Oregon Caves Road Guide
Turn on to Holland Loop Road and ZERO YOUR ODOMETER
0.0 Hwy 46
0.3 Salvage Brothers Lumber Mill
A moderate sized lumber mill was located in the wooded area on the left. This mill operated for about five years during the 60’s and was one of two mills in the valley at that time that used hydraulics rather than a cable to move logs through the saw (16).
0.5 Sucker Creek Bridge
This stream was given the name “sucker” because miners who first prospected on this creek during the Oregon gold rush of 1851 were from Illinois. Illinois is known as the Sucker State. Some of the first gold strikes in Oregon were made on this creek.
0.8 Robinson Corner
Follow Holland Loop Road to the right to continue tour.
In 1888, a post office was established in a small community named Aloysius (Al-oh-ish-us), probably taken from the middle name of post masters son. A 1918 topographic map of the area shows a cluster of homes located near the foot of the hill about a half a mile to the left and this may have been where the town and post office was located. Not much more is known about it. Aloysius is the patron saint of the young, and the name was frequently given to Catholic children during that time in history (6).
1.6 Holland School
The Holland School is the building on the left with multiple pane windows and was constructed around 1910. This was the first school in this this part of the valley to have a hot lunch cafeteria and also the first with indoor plumbing (5). The room extending off the back of the building was the cafeteria and kitchen.
Schools were positioned so children did not need to walk more than two miles to school. Holland School was put here because of its relative distance from White School and Spence School rather than in the middle of the more populated areas of the valley. Children often moved from school to school as their parents moved around from jobs on different farms. Teachers typically taught all eight grades, which were conducted in a single room.The small schools seen along this tour route were closed in 1945 and the children were sent to Kerby Union School north of Cave Junction (8).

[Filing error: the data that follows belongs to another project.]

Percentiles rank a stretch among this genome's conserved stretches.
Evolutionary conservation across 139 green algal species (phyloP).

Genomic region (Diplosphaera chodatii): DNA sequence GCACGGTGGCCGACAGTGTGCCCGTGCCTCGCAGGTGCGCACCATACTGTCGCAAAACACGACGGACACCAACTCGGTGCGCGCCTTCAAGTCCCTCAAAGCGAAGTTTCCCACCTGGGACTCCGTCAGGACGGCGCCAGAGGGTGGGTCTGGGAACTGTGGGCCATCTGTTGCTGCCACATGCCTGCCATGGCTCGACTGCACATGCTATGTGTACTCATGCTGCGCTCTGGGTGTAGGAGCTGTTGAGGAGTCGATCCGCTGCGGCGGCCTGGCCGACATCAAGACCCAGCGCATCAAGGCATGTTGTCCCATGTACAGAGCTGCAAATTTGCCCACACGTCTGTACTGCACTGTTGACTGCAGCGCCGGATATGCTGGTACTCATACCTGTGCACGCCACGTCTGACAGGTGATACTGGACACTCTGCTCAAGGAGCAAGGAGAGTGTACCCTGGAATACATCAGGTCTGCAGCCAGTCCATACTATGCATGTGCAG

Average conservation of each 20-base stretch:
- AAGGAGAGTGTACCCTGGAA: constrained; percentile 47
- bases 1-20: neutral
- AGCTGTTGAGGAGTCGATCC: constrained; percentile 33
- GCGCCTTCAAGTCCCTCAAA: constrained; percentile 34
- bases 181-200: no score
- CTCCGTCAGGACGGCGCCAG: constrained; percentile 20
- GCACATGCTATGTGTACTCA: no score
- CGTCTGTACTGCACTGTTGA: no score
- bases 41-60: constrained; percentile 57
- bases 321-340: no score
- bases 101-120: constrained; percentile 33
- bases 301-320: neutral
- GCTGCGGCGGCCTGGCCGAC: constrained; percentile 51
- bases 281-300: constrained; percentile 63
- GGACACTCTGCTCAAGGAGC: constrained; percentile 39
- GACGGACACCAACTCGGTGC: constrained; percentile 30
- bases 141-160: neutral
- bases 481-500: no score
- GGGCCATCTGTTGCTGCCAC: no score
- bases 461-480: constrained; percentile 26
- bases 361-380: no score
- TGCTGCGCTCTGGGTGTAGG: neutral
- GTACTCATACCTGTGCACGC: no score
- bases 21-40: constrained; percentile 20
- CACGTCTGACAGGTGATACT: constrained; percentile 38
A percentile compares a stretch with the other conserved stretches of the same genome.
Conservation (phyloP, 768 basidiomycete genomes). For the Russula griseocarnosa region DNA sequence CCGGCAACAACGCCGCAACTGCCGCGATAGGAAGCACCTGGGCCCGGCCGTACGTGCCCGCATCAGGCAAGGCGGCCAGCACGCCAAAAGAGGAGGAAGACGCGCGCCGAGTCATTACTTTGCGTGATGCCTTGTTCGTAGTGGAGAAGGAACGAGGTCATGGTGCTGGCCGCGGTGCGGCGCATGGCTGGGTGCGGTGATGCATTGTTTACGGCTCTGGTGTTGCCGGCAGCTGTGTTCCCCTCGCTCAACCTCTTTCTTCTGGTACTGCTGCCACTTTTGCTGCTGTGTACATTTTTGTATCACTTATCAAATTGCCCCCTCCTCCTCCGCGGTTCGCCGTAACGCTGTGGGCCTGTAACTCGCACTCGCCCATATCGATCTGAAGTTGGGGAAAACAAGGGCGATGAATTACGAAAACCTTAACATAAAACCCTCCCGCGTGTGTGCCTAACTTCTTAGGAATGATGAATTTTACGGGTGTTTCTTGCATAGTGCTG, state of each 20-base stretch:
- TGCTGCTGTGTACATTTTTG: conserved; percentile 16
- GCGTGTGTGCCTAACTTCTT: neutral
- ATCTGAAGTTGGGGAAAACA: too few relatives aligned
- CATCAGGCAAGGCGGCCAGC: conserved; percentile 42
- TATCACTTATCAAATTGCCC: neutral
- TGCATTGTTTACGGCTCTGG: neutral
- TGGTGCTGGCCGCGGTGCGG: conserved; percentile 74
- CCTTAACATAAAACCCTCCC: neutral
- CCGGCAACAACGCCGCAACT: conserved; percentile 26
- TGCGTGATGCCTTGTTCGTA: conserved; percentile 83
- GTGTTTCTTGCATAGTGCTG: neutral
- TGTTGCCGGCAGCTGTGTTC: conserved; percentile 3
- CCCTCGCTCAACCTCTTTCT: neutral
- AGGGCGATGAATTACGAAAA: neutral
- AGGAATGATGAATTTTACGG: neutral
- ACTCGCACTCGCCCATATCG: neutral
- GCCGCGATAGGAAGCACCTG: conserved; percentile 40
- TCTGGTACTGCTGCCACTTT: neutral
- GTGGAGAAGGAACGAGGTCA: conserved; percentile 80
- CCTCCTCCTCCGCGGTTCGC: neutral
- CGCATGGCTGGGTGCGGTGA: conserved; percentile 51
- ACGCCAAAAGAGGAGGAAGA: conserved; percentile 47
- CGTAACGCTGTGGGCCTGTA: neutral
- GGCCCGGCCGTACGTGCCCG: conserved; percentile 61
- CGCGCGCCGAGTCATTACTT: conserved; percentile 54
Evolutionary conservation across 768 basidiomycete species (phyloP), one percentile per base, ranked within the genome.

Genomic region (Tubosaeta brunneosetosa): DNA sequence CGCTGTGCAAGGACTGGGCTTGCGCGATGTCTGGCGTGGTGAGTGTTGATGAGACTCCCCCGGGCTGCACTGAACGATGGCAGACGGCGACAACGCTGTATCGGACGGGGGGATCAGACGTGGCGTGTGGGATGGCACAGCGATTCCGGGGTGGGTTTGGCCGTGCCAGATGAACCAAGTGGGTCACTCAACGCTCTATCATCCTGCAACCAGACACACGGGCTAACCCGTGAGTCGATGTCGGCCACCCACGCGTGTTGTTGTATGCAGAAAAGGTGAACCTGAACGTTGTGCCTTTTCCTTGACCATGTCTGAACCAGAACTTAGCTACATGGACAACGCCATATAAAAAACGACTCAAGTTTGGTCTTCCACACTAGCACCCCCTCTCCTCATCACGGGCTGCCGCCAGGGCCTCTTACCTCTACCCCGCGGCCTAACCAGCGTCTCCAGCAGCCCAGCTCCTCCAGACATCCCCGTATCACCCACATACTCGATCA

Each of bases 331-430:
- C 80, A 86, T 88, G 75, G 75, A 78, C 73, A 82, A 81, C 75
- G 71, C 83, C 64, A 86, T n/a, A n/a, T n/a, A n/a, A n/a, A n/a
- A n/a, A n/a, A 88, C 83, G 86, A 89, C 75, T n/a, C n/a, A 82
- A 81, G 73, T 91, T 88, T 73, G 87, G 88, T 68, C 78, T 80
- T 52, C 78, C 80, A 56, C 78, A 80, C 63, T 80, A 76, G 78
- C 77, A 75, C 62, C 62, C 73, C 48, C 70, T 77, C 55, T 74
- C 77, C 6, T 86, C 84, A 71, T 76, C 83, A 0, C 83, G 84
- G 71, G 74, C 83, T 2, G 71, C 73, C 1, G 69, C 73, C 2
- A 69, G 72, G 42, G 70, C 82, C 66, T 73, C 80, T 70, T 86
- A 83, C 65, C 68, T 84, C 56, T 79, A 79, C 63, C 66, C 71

2.1 Holland Corner Road
A small piece of the original road forks away to the left of the main road. If you want to see what it was like driving on the old Holland Road, you can turn here and follow it for about a quarter of a mile to where it turns sharply to the right and continues for another quarter of a mile back to Holland Loop Road. When you get to the main road, turn left to continue the tour.
2.3 Holland Corner exit
2.4 Holland Store and Kendall Road
The person who is credited for establishing the town of Holland was a miner named Jack Smock but his story indicates there was already a community here when he arrived in 1895. Jack lost a foot in a mining accident on Josephine Creek and came here to work for a general merchandise store located on the Platter Donation Land Claim. This property was located on the right (west) side of Kendal Road and extended from the intersection to about a half a mile down the road (12, 13). This store and post office was established in 1877 and was described as being “in Democrat Gulch” (9). There is a shagbark hickory tree, not a native to this region, growing next to the road and close to the Democrat Gulch Bridge about three tenths of a mile down Kendall Road and on the right. This may be where the store was located. Shortly after beginning work, the owner died and Jack bought the store in 1896 (3). A new store, the one we know today as the Holland Store, was built in its present location in 1898 and the following year the Holland Post Office was established.
One reason why the store was relocated closer to Holland Loop Road may have been because this was the road many travelers used to go to Oregon Caves (14). Tourist traffic may have also been the reason why the Holland Hotel was constructed in 1904. The hotel was closed in 1943 when World War Two made hired help difficult to find and gas rationing cut back on leisure travel (3). Fire destroyed the building in 1962 (12).